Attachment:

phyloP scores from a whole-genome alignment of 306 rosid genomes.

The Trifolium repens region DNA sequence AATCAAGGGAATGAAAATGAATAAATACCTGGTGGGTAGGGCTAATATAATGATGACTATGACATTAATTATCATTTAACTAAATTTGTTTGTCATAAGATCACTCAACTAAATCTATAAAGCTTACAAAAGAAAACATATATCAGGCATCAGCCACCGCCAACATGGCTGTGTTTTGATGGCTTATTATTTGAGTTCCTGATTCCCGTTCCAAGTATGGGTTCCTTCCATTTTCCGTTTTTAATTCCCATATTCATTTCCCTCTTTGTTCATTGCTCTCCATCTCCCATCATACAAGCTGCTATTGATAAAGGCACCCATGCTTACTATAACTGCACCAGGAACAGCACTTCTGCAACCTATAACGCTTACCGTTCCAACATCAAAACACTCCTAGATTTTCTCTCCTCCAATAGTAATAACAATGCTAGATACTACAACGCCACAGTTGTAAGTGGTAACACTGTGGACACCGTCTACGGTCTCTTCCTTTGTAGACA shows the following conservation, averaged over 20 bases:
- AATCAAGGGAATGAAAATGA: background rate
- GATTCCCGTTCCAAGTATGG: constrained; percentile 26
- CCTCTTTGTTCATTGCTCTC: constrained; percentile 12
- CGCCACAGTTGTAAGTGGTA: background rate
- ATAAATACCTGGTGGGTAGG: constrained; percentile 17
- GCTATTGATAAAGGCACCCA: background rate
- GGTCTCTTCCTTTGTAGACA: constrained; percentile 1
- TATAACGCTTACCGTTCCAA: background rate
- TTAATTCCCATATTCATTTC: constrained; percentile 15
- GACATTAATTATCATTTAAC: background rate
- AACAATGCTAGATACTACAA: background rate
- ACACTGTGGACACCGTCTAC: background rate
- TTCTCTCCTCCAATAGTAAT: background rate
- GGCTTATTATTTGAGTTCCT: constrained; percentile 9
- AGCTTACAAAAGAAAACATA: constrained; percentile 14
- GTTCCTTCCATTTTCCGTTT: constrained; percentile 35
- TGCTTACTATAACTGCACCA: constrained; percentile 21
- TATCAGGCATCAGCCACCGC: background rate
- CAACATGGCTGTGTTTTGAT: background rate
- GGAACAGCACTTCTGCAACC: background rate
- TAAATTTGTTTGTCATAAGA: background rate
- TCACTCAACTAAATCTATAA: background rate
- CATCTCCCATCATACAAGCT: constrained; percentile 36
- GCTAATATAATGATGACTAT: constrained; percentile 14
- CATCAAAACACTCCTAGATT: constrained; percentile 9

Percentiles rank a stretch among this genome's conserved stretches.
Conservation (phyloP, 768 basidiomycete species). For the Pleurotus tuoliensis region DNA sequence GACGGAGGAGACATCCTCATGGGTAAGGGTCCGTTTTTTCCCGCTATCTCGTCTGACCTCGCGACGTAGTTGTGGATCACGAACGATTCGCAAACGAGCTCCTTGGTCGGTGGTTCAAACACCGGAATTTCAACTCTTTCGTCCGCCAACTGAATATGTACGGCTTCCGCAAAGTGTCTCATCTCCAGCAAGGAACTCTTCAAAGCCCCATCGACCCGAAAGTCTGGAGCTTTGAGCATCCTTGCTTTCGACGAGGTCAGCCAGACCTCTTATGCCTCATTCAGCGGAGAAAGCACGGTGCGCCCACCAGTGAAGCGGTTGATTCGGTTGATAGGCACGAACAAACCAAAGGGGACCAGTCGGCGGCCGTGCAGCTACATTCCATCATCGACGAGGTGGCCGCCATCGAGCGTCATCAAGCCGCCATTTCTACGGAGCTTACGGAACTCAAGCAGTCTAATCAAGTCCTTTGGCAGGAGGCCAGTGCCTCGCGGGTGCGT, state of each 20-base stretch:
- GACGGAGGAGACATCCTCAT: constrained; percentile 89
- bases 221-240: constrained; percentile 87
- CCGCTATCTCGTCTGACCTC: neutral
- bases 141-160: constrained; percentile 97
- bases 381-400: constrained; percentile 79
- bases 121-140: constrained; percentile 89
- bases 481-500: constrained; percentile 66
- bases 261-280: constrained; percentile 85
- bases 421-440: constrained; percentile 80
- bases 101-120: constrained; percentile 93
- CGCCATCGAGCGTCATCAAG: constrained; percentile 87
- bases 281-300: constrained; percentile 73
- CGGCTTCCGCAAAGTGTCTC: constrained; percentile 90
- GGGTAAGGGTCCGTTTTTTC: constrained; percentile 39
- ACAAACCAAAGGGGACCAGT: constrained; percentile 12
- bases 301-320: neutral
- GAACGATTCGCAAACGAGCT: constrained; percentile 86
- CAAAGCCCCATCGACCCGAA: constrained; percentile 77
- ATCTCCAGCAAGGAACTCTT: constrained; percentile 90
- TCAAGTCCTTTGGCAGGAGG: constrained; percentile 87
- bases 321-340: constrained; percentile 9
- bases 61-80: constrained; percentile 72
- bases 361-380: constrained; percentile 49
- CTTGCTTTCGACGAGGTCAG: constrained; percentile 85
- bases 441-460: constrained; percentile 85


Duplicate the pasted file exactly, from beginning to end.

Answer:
phyloP scores from a whole-genome alignment of 306 rosid genomes.

The Trifolium repens region DNA sequence AATCAAGGGAATGAAAATGAATAAATACCTGGTGGGTAGGGCTAATATAATGATGACTATGACATTAATTATCATTTAACTAAATTTGTTTGTCATAAGATCACTCAACTAAATCTATAAAGCTTACAAAAGAAAACATATATCAGGCATCAGCCACCGCCAACATGGCTGTGTTTTGATGGCTTATTATTTGAGTTCCTGATTCCCGTTCCAAGTATGGGTTCCTTCCATTTTCCGTTTTTAATTCCCATATTCATTTCCCTCTTTGTTCATTGCTCTCCATCTCCCATCATACAAGCTGCTATTGATAAAGGCACCCATGCTTACTATAACTGCACCAGGAACAGCACTTCTGCAACCTATAACGCTTACCGTTCCAACATCAAAACACTCCTAGATTTTCTCTCCTCCAATAGTAATAACAATGCTAGATACTACAACGCCACAGTTGTAAGTGGTAACACTGTGGACACCGTCTACGGTCTCTTCCTTTGTAGACA shows the following conservation, averaged over 20 bases:
- AATCAAGGGAATGAAAATGA: background rate
- GATTCCCGTTCCAAGTATGG: constrained; percentile 26
- CCTCTTTGTTCATTGCTCTC: constrained; percentile 12
- CGCCACAGTTGTAAGTGGTA: background rate
- ATAAATACCTGGTGGGTAGG: constrained; percentile 17
- GCTATTGATAAAGGCACCCA: background rate
- GGTCTCTTCCTTTGTAGACA: constrained; percentile 1
- TATAACGCTTACCGTTCCAA: background rate
- TTAATTCCCATATTCATTTC: constrained; percentile 15
- GACATTAATTATCATTTAAC: background rate
- AACAATGCTAGATACTACAA: background rate
- ACACTGTGGACACCGTCTAC: background rate
- TTCTCTCCTCCAATAGTAAT: background rate
- GGCTTATTATTTGAGTTCCT: constrained; percentile 9
- AGCTTACAAAAGAAAACATA: constrained; percentile 14
- GTTCCTTCCATTTTCCGTTT: constrained; percentile 35
- TGCTTACTATAACTGCACCA: constrained; percentile 21
- TATCAGGCATCAGCCACCGC: background rate
- CAACATGGCTGTGTTTTGAT: background rate
- GGAACAGCACTTCTGCAACC: background rate
- TAAATTTGTTTGTCATAAGA: background rate
- TCACTCAACTAAATCTATAA: background rate
- CATCTCCCATCATACAAGCT: constrained; percentile 36
- GCTAATATAATGATGACTAT: constrained; percentile 14
- CATCAAAACACTCCTAGATT: constrained; percentile 9

Percentiles rank a stretch among this genome's conserved stretches.
Conservation (phyloP, 768 basidiomycete species). For the Pleurotus tuoliensis region DNA sequence GACGGAGGAGACATCCTCATGGGTAAGGGTCCGTTTTTTCCCGCTATCTCGTCTGACCTCGCGACGTAGTTGTGGATCACGAACGATTCGCAAACGAGCTCCTTGGTCGGTGGTTCAAACACCGGAATTTCAACTCTTTCGTCCGCCAACTGAATATGTACGGCTTCCGCAAAGTGTCTCATCTCCAGCAAGGAACTCTTCAAAGCCCCATCGACCCGAAAGTCTGGAGCTTTGAGCATCCTTGCTTTCGACGAGGTCAGCCAGACCTCTTATGCCTCATTCAGCGGAGAAAGCACGGTGCGCCCACCAGTGAAGCGGTTGATTCGGTTGATAGGCACGAACAAACCAAAGGGGACCAGTCGGCGGCCGTGCAGCTACATTCCATCATCGACGAGGTGGCCGCCATCGAGCGTCATCAAGCCGCCATTTCTACGGAGCTTACGGAACTCAAGCAGTCTAATCAAGTCCTTTGGCAGGAGGCCAGTGCCTCGCGGGTGCGT, state of each 20-base stretch:
- GACGGAGGAGACATCCTCAT: constrained; percentile 89
- bases 221-240: constrained; percentile 87
- CCGCTATCTCGTCTGACCTC: neutral
- bases 141-160: constrained; percentile 97
- bases 381-400: constrained; percentile 79
- bases 121-140: constrained; percentile 89
- bases 481-500: constrained; percentile 66
- bases 261-280: constrained; percentile 85
- bases 421-440: constrained; percentile 80
- bases 101-120: constrained; percentile 93
- CGCCATCGAGCGTCATCAAG: constrained; percentile 87
- bases 281-300: constrained; percentile 73
- CGGCTTCCGCAAAGTGTCTC: constrained; percentile 90
- GGGTAAGGGTCCGTTTTTTC: constrained; percentile 39
- ACAAACCAAAGGGGACCAGT: constrained; percentile 12
- bases 301-320: neutral
- GAACGATTCGCAAACGAGCT: constrained; percentile 86
- CAAAGCCCCATCGACCCGAA: constrained; percentile 77
- ATCTCCAGCAAGGAACTCTT: constrained; percentile 90
- TCAAGTCCTTTGGCAGGAGG: constrained; percentile 87
- bases 321-340: constrained; percentile 9
- bases 61-80: constrained; percentile 72
- bases 361-380: constrained; percentile 49
- CTTGCTTTCGACGAGGTCAG: constrained; percentile 85
- bases 441-460: constrained; percentile 85